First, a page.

(New York Jewish Week) — At the Food Bank for New York City, one of the largest food banks in the country, the holiday season is crucial to ensuring New Yorkers have enough food to be able to live with dignity.
Since its founding in 1983, the organization has provided over one billion meals to New Yorkers in need — as well as offering free SNAP assistance, tax preparation services and financial literacy programs to low-income residents.
“Our central mission is that we feed people for today, but we have made significant investments in programming that truly helps to lift people out of poverty,” president and chief executive officer Leslie Gordon told the New York Jewish Week. “Because the reason why people are food insecure to begin with is a resource problem. It’s an inability to get connected to networks or resources, because of racist systems or policy issues.”
Gordon, who is Jewish, has helmed the organization since 2020, and in some ways, rose to the role in a way that seemed inevitable. As a child, she loved to watch her grandfather sell meat, produce and other goods from the grocery store he owned in Tarrytown, New York, and deliver food donations to the needy. Her mother, who also grew up at the store, was the executive director at the Hunts Point Produce Market, the country’s largest wholesale produce market.
Prior to joining Food Bank for New York, Gordon held leadership roles at Feeding Westchester, a food bank network in Westchester County and City Harvest, which helps make fresh, nutritious food accessible around New York. Starting her job at the beginning of the pandemic, Gordon has overseen a doubling of the Food Bank for New York’s annual food distribution across the city from 70 million pounds to 150 million pounds.
A fourth-generation Tarrytown resident, Gordon has been a member of the Conservative congregation Temple Beth Abraham her entire life. She lives in the same house that she, her grandfather and her mother grew up in, with her wife, two dogs and two cats.
The New York Jewish Week chatted with Gordon about her background, her favorite parts of the job and the Jewish family values that got her here.
This interview has been lightly condensed and edited for length and clarity.
New York Jewish Week: How have your Jewish values guided you as the CEO of Food Bank for New York?
Leslie Gordon: The thing about my connection to Judaism at the Food Bank is really a personal responsibility around doing tikkun olam. It’s an ever-present, everyday commitment to making the world more just and equal through social action, which is what we do every day at Food Bank — helping New Yorkers across the five boroughs to have the resources they need to be able to have a stable, healthy life where they can thrive and look forward to working on achieving their dreams.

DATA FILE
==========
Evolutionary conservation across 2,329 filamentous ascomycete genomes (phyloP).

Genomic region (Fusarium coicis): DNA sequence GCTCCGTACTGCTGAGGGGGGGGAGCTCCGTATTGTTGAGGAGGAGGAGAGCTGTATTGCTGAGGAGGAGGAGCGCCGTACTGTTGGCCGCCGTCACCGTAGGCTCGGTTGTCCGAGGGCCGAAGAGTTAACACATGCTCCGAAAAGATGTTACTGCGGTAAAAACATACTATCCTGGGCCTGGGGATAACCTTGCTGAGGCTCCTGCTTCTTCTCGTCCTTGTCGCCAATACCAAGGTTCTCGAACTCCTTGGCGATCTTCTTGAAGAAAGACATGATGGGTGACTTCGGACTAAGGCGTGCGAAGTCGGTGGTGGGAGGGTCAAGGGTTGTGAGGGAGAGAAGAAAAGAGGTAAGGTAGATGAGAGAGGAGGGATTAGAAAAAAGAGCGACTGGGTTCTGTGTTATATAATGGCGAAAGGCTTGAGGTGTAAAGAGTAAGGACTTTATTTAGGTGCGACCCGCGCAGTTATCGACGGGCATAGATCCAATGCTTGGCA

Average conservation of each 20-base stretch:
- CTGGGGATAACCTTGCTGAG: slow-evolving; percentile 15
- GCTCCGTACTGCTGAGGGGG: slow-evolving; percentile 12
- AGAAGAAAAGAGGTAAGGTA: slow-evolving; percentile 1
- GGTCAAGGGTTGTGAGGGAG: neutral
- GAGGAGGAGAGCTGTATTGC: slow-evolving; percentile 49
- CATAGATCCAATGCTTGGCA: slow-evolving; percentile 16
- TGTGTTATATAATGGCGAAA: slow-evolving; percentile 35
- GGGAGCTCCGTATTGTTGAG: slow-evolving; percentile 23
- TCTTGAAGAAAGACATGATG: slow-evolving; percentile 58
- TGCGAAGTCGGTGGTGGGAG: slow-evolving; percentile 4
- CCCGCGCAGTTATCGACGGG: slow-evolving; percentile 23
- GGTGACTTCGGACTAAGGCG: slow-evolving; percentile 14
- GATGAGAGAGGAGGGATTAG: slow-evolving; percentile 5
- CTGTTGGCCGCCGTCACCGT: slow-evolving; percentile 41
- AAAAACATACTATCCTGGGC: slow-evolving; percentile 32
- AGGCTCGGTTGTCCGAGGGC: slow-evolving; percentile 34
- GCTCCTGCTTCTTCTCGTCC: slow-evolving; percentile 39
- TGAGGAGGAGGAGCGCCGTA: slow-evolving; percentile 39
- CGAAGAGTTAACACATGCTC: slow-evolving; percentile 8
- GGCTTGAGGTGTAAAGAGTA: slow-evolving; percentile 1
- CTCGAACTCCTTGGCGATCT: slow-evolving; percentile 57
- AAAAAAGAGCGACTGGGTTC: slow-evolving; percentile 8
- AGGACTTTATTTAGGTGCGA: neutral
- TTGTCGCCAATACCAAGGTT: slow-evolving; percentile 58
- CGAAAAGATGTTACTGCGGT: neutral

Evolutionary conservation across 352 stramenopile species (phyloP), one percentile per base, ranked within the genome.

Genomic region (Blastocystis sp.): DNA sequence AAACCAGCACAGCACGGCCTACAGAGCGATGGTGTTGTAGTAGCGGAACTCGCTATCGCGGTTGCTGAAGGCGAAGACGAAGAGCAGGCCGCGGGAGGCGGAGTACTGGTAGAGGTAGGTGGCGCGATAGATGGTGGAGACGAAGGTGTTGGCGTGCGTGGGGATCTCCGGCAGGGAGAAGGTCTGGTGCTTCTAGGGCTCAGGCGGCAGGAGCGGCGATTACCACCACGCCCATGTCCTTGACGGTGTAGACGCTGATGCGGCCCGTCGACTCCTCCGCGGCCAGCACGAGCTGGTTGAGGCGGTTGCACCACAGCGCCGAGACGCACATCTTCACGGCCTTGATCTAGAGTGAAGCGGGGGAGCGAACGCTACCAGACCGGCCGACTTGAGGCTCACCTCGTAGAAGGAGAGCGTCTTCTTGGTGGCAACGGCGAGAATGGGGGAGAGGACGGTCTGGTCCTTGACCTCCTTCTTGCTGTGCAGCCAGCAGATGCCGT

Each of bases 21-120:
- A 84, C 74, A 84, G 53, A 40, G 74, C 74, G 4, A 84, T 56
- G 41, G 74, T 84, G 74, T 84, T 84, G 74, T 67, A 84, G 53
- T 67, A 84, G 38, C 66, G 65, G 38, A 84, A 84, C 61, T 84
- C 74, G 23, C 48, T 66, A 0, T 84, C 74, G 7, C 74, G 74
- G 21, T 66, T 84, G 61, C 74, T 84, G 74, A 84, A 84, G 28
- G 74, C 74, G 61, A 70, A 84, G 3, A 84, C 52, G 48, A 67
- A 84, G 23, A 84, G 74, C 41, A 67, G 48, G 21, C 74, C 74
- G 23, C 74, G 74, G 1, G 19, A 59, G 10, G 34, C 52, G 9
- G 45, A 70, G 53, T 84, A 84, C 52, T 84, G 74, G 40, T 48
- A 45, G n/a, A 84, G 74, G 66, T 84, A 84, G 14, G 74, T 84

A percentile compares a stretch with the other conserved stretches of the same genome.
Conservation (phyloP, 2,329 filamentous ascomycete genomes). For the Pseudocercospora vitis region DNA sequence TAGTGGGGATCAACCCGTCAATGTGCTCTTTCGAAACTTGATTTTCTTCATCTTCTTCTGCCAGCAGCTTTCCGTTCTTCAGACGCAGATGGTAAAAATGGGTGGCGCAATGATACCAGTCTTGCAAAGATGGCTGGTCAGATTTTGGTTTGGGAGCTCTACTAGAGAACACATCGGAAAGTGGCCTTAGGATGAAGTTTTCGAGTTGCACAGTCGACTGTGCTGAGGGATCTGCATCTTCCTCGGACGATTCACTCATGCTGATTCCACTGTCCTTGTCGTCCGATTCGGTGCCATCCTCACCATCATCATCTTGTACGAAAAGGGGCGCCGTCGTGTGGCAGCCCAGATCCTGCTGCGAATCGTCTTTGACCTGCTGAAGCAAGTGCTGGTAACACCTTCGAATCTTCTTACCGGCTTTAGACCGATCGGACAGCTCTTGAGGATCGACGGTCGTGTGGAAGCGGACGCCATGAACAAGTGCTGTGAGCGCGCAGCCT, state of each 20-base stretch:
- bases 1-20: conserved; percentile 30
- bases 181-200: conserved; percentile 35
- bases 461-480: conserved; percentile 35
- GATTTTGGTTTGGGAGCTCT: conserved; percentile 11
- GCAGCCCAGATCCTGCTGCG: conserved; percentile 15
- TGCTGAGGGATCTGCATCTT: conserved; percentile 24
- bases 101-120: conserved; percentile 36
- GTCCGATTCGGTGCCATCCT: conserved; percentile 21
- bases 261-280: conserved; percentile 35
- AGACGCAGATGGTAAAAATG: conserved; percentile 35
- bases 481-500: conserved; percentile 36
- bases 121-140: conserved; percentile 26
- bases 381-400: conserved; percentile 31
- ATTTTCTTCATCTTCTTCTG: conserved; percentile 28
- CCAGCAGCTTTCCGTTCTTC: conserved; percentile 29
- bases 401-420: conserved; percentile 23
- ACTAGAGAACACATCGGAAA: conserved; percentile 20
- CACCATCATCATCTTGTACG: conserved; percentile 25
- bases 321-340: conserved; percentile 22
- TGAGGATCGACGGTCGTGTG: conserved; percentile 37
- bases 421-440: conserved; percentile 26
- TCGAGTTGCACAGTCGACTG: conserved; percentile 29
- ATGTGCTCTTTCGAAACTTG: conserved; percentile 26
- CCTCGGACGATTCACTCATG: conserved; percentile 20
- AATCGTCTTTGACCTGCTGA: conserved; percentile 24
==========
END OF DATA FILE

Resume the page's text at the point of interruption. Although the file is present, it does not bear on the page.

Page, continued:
Food is culture. Food is love. Food is history. Food has always been a big part of my personal Jewish experience — whether through holidays or through historical explorations. My grandfather was a butcher. He grew up in a small Jewish enclave in Rockland County called Pot Cheese Hollow [now Spring Valley], which is a sort of a European framing for all things cottage cheese.
You started this job right at the beginning of the pandemic. What was that like, and what was the path that led you to working at Food Bank?
I’ll never forget this: My first day was March 30, 2020. It was a little crazy to be the humble leader of one of the nation’s largest food banks at a time when the need was historically outsized and quickly escalated. It was a little bit of a challenge and, frankly, has been for most of my tenure.
Again, it goes back to my Jewish familial roots. I am carrying on a family legacy of feeding people: My grandfather, Norman Goldberg, was the son of European immigrants. When they came over [to America], and in his growing up years in that enclave in Rockland County, they were really, really poor. One of their biggest assets, believe it or not, was a dairy cow — no running water, no indoor plumbing. He would tell stories as kids that sometimes the only thing he ate in the course of a day was an apple that he picked off a neighboring farmer’s tree.
Fast forward many years into the future, he was a successful businessman, between a grocery store, a butcher store and a wine and liquor store, amongst other pursuits. He never forgot where he came from and he would talk to us about the importance of connecting people with food, and again doing tikkun olam. They would get phone calls from the rabbi at Temple Beth Abraham in Tarrytown, where they lived, because food banks and food pantries didn’t exist back then — the World War II era all the way through the 1950s, ’60s, and even ’70s. They would get a list of people in the community who needed help and [my grandfather] would take my mother by the arm and they would go to the local grocery store and shop. Frequently, as my mom tells it now, they’d end up in a local fourth-floor walk-up apartment building, ring the bell, drop the groceries and go, because you wanted to preserve the dignity of those whom you are helping.
That really made an impression on me. My grandfather was also an avid backyard gardener and was famous for leaving those little brown lunch bags full of excess produce from his backyard garden on people’s stoops.